Azealia Banks is from the 212 aka Harlem, New York. An “urban upbringing” (her words exactly) and had an early exposure to a word, based on her mother’s conceptualization of the word to describe misogynistic males:
It was never a thing of, like, a guy being gay, you know what I mean, it was always just a man who hates women. ... You could be gay or straight. You could be a straight f*ggot…I feel like f*ggots are, like, men who want to bring women down. ... F*ggots are men who don't want you to be independent.Wait, huh?
Banks implies that while the term does not explicitly cater to defining gay men, it merely suggests weakness, misogyny, or a reproachful person. Again, I cannot imagine if Steve Harvey uttered similar sentiments on the word b*tch, and continued to use it on his television show. We would laugh at his ignorance, rip apart his fallacious argument in an essay, and warn others of his misinformed stance. Eminem makes as many homophobic remarks and continues to win Grammys. Using the excuse that you’re “redefining” a slur to combat oppressive systems is immature and eerily reminiscent of apologists who use their upbringing to excuse their racism, transphobia, misogyny, and bias.
Making matters worse, Banks believes organizations like GLAAD (Gay & Lesbian Alliance Against Defamation) and folk who are offended are adopting a draconian attitude: “I don’t care… this is not a real issue…[it’s] an antiquated cause.”
But what Banks fails to realize is that this goes beyond policing language. Organizations like GLAAD aim to mitigate society’s ignorance and dispassionate demeanor towards an array of troubles impacting the LGBTQ community, one of which includes erring homophobic and misleading comments on a word Banks has no right to diminish as “inoffensive” or “antiquated”. How dare we tell members of the LGBTQ community how to process and interact with a dangerous slur?!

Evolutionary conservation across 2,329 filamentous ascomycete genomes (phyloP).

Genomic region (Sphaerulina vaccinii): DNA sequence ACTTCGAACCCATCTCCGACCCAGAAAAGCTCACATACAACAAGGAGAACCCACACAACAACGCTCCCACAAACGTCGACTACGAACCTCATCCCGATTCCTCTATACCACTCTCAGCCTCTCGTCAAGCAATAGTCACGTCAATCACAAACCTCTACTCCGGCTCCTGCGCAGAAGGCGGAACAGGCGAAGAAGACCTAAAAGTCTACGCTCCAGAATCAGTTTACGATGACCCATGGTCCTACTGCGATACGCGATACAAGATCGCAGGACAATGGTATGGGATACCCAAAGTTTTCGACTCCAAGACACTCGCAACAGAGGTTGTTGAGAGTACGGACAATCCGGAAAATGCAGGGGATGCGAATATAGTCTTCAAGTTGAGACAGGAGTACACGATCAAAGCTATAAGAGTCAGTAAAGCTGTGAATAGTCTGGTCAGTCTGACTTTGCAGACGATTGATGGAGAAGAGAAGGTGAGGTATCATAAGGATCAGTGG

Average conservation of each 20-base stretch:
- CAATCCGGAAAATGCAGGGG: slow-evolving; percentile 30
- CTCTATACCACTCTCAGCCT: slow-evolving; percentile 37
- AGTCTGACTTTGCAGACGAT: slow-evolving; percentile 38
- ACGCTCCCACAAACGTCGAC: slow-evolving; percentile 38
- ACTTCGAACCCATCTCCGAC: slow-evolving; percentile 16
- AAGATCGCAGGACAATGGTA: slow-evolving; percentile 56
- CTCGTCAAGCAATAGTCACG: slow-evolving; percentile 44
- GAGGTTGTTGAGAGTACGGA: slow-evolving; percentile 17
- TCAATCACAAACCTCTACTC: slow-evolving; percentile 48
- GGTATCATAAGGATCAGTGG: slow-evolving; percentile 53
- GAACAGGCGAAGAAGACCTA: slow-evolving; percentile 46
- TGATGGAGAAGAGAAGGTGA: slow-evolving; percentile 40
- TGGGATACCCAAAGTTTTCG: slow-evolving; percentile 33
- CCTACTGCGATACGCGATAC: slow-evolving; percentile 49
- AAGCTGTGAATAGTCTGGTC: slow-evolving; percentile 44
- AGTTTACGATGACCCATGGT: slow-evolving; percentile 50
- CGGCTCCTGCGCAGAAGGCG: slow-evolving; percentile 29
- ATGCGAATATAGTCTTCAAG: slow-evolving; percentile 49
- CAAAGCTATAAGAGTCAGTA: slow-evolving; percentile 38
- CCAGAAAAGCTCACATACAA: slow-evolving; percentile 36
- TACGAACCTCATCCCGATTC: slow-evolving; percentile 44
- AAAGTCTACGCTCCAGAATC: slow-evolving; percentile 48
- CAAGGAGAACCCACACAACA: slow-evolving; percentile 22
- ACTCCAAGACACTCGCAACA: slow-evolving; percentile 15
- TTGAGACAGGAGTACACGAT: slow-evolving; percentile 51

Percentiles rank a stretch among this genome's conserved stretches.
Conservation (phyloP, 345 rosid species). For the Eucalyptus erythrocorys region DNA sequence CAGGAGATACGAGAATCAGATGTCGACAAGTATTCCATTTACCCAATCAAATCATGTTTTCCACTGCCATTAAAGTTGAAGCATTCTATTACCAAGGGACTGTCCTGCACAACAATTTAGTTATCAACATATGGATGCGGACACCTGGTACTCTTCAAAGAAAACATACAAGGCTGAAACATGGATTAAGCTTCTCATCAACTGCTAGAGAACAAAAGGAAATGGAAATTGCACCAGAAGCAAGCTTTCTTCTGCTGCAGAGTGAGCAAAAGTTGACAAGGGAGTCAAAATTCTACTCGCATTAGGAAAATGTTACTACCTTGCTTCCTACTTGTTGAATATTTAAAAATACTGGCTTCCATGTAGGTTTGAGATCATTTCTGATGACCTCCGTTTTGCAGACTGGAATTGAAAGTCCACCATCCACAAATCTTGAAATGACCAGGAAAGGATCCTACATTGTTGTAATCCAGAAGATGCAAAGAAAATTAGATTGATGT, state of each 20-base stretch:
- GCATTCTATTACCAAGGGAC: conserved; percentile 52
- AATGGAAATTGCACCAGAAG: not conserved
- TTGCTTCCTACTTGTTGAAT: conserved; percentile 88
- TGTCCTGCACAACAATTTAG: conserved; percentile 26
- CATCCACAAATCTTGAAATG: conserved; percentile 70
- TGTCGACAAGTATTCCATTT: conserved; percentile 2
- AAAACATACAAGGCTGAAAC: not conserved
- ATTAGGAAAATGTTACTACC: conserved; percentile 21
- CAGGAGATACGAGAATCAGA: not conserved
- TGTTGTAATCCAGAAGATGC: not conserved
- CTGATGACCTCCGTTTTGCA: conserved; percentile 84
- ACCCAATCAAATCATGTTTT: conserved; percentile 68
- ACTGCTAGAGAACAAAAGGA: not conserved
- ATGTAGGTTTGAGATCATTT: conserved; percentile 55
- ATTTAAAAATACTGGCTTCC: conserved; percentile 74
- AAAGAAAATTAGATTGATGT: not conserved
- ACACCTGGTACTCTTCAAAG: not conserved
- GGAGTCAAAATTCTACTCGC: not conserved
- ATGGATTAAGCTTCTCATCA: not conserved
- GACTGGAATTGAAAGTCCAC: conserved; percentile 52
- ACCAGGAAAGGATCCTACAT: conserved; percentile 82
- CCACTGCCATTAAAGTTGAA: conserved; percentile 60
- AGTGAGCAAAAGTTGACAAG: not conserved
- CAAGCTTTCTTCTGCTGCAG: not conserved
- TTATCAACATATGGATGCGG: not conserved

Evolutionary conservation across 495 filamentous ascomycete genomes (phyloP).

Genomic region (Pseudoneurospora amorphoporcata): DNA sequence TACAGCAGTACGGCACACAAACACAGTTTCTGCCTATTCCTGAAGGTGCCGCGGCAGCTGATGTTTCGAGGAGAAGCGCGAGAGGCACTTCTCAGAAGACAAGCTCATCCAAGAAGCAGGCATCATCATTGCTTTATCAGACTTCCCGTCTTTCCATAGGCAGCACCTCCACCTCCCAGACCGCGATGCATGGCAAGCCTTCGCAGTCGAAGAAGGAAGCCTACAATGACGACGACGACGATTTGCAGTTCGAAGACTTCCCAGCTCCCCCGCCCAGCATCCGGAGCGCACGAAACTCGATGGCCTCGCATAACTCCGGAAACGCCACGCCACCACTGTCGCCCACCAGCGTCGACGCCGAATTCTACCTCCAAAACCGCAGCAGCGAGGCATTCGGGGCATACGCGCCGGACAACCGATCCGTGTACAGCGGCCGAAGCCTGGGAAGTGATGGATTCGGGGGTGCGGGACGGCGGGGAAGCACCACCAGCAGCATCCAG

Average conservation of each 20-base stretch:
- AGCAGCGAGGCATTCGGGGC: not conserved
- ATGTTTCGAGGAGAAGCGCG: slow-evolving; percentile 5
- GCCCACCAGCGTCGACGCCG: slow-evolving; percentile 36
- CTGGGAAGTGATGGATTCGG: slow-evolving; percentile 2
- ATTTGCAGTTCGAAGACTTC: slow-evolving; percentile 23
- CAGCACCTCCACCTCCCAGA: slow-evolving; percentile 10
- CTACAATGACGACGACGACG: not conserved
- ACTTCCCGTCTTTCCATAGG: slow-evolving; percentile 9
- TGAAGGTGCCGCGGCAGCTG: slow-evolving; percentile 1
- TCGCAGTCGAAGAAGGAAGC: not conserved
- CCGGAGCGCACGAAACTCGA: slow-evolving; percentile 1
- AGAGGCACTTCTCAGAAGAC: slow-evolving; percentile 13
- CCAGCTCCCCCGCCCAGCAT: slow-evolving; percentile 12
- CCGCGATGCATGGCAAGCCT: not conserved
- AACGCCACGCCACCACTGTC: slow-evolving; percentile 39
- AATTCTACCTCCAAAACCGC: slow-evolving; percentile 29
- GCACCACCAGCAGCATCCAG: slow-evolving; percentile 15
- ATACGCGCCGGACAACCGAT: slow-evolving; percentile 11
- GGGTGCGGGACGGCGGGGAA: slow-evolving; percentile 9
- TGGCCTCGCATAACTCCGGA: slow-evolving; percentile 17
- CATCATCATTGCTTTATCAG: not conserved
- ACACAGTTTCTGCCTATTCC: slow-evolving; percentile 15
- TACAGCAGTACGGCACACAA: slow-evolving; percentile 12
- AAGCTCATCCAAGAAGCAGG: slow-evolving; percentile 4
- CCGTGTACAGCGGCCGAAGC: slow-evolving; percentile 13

The point is, the reason why Banks can blissfully ignore being called homophobic and in another breath, still claim to support the LGBTQ community is that the experiences of people who identify as LGBTQ are met with derision, skepticism, and a myopic conception that purports we’re all making an issue out of nothing.
I am no longer accepting or supporting artists who adopt oxymoronic opinions. Banks’ interview with Sirius XM injects an infectious belief that it is okay to use f*ggot if you’re describing a male who fails to adequately perform on the dynamic gender stage. The fact that the term is used to represent an emasculated, withering male in a society where hypersexualized images label anyone less than as a pariah, is even more problematic. Blaming white gay media for her own ignorance and insensitivity is beyond unacceptable.
We cannot fight the injustice we face on one hand, while using the other to enact harm against other oppressed groups. And I’m not quite sure why Azealia Banks doesn’t understand this.
Brittany Dawson is a regular contributor at For Harriet. She is a senior at the University of South Carolina who is passionate about equality, social justice, and education. You may follow her on Twitter: @BrittanyJDawson.